I read this after a long day, so perhaps I wasn't at my highest mental clarity when I did so. But the point of this seemed lost to me.

I truly enjoy most of Gorey's work and his art is always wonderful (as it was here), but this just seemed bad to me. I understand wanting to let things to the reader's imagination, but this just seemed like he wanted to get away with writing as little as possible.

Mar 25, 2015 Benja rated it really liked it
A Gothic fête is brought to a halt by murder most foul in these series of creepy-yet-lovely vignettes drawn and captioned by Edward Gorey. There's a sort of hypnotic understatement in many of them: suspicious characters are just on their way out, scenes are revisited with subtle changes to them, mysteries are posited but never quite solved, something seemingly trivial is duly noted by the narrator, etc. The word I'm looking for is "ominous".
May 14, 2008 Icats rated it it was amazing
Shelves: humor
It is worth reading for the characters' names alone, Miss Underfold, Earl of Thump, Marquess of Wherewithal, his aunt, Lady Isobel Stringless, Dr. Maximilian Belgravius, Fenks the butler, Mr. MacAbloo and others. Was the statue that crushed Lord Wherewithal blown from the parapet or pushed? And who took his beloved Lisping Elbow made of wax?
Nov 11, 2011 Jeff rated it it was ok  ·  review of another edition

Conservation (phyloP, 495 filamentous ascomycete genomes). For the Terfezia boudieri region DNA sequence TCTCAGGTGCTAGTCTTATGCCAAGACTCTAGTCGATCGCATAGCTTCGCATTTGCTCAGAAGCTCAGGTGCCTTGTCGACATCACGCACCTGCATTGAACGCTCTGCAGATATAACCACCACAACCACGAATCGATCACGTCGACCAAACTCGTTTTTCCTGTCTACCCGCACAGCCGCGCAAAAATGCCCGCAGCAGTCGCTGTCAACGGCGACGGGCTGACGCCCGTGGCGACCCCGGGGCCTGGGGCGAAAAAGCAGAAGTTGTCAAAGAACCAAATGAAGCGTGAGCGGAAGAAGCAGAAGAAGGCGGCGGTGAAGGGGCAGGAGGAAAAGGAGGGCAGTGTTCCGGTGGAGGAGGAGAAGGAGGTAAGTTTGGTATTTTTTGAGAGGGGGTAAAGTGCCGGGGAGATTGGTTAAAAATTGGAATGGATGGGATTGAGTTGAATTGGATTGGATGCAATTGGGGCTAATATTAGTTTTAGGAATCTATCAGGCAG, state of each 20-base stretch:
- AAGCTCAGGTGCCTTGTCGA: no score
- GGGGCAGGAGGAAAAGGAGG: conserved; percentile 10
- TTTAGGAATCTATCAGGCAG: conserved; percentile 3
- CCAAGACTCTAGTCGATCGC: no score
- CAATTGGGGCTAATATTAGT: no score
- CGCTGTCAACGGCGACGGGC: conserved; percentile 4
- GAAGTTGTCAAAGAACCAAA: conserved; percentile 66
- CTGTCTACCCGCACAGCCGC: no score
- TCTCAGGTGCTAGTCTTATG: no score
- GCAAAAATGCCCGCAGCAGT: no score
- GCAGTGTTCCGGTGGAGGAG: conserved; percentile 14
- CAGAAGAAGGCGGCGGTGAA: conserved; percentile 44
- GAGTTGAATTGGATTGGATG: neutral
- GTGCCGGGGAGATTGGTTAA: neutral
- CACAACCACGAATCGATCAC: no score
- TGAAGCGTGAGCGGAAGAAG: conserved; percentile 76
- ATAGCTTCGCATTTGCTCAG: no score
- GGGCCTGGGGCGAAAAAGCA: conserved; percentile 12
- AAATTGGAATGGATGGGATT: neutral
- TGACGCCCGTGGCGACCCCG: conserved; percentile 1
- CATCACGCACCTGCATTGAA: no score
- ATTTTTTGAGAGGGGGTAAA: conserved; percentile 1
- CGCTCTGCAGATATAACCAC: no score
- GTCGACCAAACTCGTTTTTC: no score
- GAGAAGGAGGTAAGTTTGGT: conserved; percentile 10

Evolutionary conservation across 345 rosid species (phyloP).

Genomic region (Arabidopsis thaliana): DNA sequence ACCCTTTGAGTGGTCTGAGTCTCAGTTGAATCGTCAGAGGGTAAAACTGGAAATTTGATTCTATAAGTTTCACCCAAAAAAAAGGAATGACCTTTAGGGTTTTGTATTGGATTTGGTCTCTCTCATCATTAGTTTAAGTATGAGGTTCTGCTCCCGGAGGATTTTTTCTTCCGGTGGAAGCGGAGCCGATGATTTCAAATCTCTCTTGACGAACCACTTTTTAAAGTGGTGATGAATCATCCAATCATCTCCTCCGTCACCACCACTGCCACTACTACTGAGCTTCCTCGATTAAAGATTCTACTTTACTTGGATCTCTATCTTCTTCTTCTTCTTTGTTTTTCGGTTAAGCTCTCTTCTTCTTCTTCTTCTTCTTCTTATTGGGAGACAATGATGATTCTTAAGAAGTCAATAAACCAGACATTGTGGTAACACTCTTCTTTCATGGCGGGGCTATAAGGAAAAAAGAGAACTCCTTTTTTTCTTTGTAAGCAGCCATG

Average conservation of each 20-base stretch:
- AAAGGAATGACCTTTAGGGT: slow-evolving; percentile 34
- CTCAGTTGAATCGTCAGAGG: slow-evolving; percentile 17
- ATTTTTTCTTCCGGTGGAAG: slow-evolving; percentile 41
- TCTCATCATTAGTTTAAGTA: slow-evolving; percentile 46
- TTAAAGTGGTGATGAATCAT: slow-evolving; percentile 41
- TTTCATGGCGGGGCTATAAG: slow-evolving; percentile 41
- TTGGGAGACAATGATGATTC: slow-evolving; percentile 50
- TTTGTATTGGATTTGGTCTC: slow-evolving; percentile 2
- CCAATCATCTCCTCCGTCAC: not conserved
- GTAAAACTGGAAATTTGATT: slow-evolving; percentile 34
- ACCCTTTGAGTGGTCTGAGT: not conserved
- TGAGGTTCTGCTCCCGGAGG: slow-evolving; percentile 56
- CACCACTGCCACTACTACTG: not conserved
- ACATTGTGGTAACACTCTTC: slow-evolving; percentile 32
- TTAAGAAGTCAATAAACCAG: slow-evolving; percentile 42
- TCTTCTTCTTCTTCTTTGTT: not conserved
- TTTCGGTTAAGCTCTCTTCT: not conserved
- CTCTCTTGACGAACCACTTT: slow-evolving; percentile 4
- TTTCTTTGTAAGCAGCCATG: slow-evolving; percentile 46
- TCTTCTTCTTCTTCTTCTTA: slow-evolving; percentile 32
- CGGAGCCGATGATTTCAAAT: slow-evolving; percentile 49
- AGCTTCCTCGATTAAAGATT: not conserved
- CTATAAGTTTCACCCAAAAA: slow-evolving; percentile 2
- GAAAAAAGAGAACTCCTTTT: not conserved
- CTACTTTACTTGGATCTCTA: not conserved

The Other Statue is a somewhat average Edward Gorey work, filled with his familiar trappings of faded Victorian splendor and vague intrigue. The artwork is certainly up to snuff, but the incomplete tale (indications are that Gorey planned a sequel) leaves the reader a bit unfulfilled. Good fun, but not one of Gorey's best works.
How I love Edward Gorey! And this is one of his finer efforts: beautifully crazy names (yet no crazier than many real ones)--Lady Isobel Stringless, St Clot in the Maladroit Islands, random and sinister occurrences, and of course, fabulously ominous art to illustrate it all!
Mar 04, 2008 Jeremy rated it it was amazing  ·  review of another edition
Shelves: books-of-2008
On of my favorite Edward Gorey stories. It's so peculiar yet normal - everything he lists is exactly what happened in the order it happens, and yet all the interesting stuff is left to us to imagine.

Plus his drawings are brilliant, and so evocative.